By Bruce A. Smith
As my second week in quarantine comes to a close, I feel a great calm emerging upon the land. Life is simpler, the world quieter. There is less traffic, less air pollution, less hustle and bustle. Maybe people are stressing less in some collective way – saying goodbye to the gotta get to work, gotta pay the bills, gotta take care of the kids hub-bub and just focusing on the basics of life, like food.
These past two weeks, I’ve driven to Eatonville every three or four days to get meds or food, and I can see Mount Rainier more clearly. All of nature seems in sharper focus to me.
I’m hearing it from others, such as my friend Jeff in Austin, who wrote me to say he is reveling in the quietude from a drop in nearby road traffic. Further, yesterday’s poster Gayle, told me that one of her kids with ADHD was really quiet one day last week – a remarkable change from his normal behavior.
I mentioned these musing to my friend Ray, who confirmed that he too, is sensing a quieting. “Maybe people are facing their mortality for the first time in their lives,” he mused. “That can be sobering. Maybe they are awakening to the scariness of life, which in turn can lead to a deeper appreciation of life.” Ray is not called the Mystic Dog of Graham idly.
Not everyone is calming, though. A bunch of Hell’s Angels roared past me in Eatonville last Saturday. Clearly, they are not sheltering-in-place. When I told my buddy Dan, he shared that he had seen the informal parking lot for the Mashel Falls packed to the gills. The Falls is Eatonville’s unofficial rowdy spot for partying, and often receives serious police interventions. In fact, the WA DOT trenches the shoulders of the highway every summer in an effort to block the party-goers. But they fill in the ditches, or just drive their 4x4s over the berms. Eatonville’s good ol’ boys are just gonna have their fun, regardless.
Similarly, the Covid response nationally seems to be fracturing along political lines. The Atlantic magazine in its current issue discusses how the Covid pandemic is centered in Democratic cities, along with a robust health response led by the mayors or state governors, most of whom are Democrats.
However, the health response in Trump Country is far less urgent. In fact, today’s MSNBC news declared that Trump’s tweets today signal the development of a “Let-‘em-die” strategy as he contemplates encouraging people to go back to work to save the economy, even if it means the virus infects everyone. Trump, of course, is rolling the dice for the sake of his political legacy.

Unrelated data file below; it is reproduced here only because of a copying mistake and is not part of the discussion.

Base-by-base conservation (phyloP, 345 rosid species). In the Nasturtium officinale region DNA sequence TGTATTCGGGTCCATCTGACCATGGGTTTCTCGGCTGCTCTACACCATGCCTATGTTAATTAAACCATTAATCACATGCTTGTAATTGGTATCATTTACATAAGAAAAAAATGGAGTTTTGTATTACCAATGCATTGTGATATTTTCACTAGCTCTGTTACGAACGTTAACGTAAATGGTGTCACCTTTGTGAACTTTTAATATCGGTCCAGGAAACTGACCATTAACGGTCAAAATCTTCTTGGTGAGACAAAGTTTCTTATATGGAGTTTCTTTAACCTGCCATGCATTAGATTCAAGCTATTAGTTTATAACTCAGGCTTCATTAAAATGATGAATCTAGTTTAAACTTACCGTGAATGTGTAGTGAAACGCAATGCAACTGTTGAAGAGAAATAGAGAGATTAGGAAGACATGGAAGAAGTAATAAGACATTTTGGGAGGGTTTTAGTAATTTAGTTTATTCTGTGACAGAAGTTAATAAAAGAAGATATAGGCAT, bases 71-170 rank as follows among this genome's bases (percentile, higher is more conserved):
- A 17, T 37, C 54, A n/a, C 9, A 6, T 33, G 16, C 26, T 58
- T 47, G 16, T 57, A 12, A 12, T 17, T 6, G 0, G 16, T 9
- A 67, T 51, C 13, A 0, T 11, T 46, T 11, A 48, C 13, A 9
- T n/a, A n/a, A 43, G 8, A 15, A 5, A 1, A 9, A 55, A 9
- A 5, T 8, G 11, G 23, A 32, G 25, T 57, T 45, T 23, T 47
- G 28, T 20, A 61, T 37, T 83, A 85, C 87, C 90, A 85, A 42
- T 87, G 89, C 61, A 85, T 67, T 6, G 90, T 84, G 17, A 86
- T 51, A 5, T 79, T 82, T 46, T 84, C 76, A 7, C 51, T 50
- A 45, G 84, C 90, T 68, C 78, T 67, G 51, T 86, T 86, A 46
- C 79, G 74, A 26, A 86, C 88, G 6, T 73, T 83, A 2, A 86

So, we could have an intense polarization of the country along medical lines: Democratic cities in extensive lockdown with no one working, and suffering thousands of fatalities but eventually recovering by August. In contrast, rural and unprepared America, aka Trump Country, would go back to work but could eventually resemble Italy. That might result in an estimated 2 million dead by the end of the year. That number was projected by the Imperial College of London in a study released several weeks ago, and it was touted as helping Boris Johnson in the UK and Trump in the US pivot in mid-March from publicly downplaying the pandemic.
As for Italy, it is now the global epicenter of the pandemic, and the hospital system is reeling. In Cremona’s hospital in northern Italy, over 20% of the clinical staff is currently infected with Covid. Worse, those folks cannot sustain 12-18 hours work days indefinitely. But a compilation video of the mayors of Italy disciplining their constituents is heart-warming – and funny. Grazie, mille.
Here in the US, many folks are going into isolation but grumbling about it. My friends in the DB Cooper research community, particularly those of a conservative bent, are telling me that they are “sick and tired of hearing about the coronavirus” and want more DB Cooper news. As a result, we’re getting more action in the Cooper chat rooms and in Cooper podcasts.
However, for those of us in partial quarantine we are settling into comfortable seasonal routines. I prepped my onion beds last weekend, and shifted the last of my potatoes from the refrigerator – where they were tapped to be eaten in the next few weeks – to become my seed potatoes since I don’t want to venture into the world just to find sprouting taters.
Along those lines, my ex in NY, Rachel, called to say that she is employing the delivery service from Whole Foods to supply her, warning that the lead time to get food at her door is over two weeks. But she’s keeping safe in total quarantine, and is conference-calling with fellow writers, and utilizing ZOOM to participate with her Jewish synagogue, since the shule closed its doors a week or so ago. “We even did Torah study,” Rachel exclaimed. Hence, contrary to what Michael Medved is saying on TV, Jews do worship online.